Wait a second. What’s the market cap of this Decred thingy anyways?
Hmm. Ok, lets back up out of this rabbit hole then.
Let’s omit the cost of West Virginia, and only go with the cost of the ASIC’s and the cost of buying the needed DCR on the open market for PoS tickets. We’re not going steal the treasury with the quantum computer we don’t have. Instead we’ll just assume we bought out the Decred treasury for the market spot price, because the community took a nap and Jake was on vacation.
Therefore, the total minimum cost to conduct this double spend is $152.7 million. That represents 61.3% of Decred’s market cap…
Now you may have noticed that this is the most expensive scenario (highlighted green) in the chart of 20 odd scenarios. This was chosen because it also happens to be the most feasible to carry out in reality.
The other cheaper highlighted golden scenario requires alternative infinite universes to be possible in any form. But for sake of comparison, lets look at it. This cheap golden scenario costs us $73.2 million to do a Decred double spend. This represents 29.4% of Decred’s market cap.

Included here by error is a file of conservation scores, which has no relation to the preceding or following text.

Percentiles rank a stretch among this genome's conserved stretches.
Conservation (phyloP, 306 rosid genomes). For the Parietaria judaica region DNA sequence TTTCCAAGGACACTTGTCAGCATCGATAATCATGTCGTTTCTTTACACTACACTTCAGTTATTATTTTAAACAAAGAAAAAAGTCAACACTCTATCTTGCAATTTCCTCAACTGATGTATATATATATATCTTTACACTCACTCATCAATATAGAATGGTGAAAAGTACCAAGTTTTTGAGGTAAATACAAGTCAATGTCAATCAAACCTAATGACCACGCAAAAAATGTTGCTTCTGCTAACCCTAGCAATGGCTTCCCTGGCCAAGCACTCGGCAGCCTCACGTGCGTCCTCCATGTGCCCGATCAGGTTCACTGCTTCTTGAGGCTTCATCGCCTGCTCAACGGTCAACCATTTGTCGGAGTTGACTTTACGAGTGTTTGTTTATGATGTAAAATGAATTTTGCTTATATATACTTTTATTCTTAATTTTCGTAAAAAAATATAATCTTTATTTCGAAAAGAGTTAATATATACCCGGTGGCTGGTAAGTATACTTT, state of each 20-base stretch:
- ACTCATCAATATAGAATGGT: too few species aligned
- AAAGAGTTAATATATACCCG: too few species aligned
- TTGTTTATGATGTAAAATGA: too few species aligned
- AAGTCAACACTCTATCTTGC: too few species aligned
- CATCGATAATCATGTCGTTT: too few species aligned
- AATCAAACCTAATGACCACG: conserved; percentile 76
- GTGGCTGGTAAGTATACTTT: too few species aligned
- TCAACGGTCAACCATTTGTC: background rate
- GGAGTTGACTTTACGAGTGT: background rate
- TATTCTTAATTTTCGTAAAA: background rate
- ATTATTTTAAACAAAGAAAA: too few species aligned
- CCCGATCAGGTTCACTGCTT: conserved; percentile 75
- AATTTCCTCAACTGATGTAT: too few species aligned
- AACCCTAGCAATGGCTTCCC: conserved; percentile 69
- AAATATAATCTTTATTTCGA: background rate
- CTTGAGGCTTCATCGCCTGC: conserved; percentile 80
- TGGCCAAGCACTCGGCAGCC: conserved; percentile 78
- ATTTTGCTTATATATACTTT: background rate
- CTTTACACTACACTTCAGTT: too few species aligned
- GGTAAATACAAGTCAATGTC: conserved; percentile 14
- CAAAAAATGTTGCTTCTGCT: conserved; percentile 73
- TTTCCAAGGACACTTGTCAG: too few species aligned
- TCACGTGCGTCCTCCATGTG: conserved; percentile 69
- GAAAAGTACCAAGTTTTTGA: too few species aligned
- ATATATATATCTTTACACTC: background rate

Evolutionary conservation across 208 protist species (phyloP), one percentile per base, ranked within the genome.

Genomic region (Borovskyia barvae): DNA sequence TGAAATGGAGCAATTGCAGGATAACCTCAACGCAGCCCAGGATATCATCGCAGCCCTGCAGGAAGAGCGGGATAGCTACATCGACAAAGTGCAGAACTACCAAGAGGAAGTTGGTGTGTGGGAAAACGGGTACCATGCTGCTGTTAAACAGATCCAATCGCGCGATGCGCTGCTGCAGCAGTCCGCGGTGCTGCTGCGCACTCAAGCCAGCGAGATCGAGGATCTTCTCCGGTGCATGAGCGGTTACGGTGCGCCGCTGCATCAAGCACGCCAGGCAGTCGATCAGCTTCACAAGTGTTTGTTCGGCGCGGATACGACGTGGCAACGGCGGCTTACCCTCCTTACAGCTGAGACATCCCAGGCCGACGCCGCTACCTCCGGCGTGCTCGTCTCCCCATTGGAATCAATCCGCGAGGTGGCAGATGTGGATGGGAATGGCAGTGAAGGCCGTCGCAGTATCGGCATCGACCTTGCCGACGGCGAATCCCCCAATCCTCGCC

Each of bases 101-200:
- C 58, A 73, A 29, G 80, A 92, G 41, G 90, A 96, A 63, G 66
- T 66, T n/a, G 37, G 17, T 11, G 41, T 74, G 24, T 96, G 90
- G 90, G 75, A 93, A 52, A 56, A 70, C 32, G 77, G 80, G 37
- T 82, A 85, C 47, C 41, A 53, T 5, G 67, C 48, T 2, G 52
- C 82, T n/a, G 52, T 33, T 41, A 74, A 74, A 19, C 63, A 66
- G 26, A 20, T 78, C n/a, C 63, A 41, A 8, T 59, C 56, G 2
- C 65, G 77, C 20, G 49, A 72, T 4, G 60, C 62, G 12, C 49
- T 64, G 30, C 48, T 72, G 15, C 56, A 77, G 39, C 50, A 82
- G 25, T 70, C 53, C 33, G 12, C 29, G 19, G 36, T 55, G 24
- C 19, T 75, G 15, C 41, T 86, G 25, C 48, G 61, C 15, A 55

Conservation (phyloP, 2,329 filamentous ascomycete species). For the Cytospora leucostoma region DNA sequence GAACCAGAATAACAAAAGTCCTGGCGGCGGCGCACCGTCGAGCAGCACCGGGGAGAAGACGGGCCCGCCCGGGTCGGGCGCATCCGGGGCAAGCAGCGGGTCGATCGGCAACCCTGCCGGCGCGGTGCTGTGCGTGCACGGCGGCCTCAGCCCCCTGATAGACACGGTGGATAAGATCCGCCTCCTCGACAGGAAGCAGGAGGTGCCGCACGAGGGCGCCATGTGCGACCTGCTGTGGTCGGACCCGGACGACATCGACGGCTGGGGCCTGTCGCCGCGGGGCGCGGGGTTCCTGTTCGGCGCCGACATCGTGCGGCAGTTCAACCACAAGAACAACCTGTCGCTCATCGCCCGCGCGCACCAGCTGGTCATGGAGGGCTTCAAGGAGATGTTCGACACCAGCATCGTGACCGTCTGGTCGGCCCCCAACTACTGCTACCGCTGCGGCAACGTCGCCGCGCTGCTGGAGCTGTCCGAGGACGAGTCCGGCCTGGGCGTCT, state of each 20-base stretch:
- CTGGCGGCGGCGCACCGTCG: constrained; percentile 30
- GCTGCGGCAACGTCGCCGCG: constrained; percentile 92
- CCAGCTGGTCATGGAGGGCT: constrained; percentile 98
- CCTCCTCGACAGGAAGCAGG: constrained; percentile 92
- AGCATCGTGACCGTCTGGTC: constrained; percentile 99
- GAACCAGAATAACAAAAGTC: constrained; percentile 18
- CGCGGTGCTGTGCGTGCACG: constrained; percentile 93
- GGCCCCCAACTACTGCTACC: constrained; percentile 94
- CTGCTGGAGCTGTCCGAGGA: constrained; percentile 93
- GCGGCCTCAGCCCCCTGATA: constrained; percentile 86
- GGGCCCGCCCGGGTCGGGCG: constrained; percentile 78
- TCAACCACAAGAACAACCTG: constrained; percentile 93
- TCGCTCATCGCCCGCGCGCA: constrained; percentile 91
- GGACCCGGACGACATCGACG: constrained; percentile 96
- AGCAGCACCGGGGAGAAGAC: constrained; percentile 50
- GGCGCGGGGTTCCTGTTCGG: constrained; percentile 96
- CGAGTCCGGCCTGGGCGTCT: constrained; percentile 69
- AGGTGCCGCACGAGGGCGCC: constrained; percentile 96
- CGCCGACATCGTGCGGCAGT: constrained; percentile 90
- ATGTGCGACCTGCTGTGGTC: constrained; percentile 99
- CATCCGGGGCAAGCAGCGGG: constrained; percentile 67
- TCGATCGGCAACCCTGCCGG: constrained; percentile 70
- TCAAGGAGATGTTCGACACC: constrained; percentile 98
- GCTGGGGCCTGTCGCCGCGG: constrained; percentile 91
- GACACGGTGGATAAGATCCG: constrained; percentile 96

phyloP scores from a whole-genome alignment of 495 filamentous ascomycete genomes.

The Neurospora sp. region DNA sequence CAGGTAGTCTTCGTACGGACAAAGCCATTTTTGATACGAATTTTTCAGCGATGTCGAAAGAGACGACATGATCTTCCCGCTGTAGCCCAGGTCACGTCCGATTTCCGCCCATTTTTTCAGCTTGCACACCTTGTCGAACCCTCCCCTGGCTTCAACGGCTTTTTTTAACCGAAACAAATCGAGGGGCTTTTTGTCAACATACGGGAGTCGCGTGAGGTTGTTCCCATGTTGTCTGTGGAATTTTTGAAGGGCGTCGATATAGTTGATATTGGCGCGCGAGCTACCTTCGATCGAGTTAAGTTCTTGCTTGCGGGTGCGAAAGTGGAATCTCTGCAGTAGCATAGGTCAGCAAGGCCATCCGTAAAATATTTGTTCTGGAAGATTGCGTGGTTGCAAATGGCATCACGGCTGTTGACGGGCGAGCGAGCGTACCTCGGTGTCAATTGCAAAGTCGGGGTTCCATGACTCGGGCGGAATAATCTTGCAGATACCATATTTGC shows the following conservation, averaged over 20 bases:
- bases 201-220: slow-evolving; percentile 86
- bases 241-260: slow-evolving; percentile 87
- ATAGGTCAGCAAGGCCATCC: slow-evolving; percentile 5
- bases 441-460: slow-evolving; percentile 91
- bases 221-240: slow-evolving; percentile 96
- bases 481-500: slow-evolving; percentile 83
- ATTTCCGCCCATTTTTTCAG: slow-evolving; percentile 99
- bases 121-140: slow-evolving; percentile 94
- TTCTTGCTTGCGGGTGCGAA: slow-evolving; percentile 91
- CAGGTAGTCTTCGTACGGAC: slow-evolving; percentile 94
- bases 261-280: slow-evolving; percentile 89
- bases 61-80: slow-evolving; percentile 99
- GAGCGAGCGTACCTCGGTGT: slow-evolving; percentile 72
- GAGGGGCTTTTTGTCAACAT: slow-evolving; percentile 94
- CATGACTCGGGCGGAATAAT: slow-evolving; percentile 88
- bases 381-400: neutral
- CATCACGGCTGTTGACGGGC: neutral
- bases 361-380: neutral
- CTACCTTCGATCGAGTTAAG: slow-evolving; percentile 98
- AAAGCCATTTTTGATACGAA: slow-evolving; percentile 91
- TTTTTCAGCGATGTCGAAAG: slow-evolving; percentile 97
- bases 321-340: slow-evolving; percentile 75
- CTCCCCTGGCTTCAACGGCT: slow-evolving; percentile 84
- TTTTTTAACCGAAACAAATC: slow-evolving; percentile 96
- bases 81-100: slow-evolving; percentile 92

Again, that golden scenario is no where near possible to implement since I can see no way in which someone could acquire 25% (minimum) of all DCR in circulation to have 50% of all staked tickets. Therefore, for the next part of this analysis we’ll be using the first scenario (green), which costs $152.7 million to conduct a Decred double spend. This represents 61.3% of the Decred market cap.
For comparison, we now need to ask the question, what will it take to double spend attack Bitcoin? We need 51% of Bitcoin’s hashing power, at least. Bitcoin’s hashrate is currently 50,641,334TH. There’s a new and improved Antminer t17 for sale that can hash at 40TH for $1268.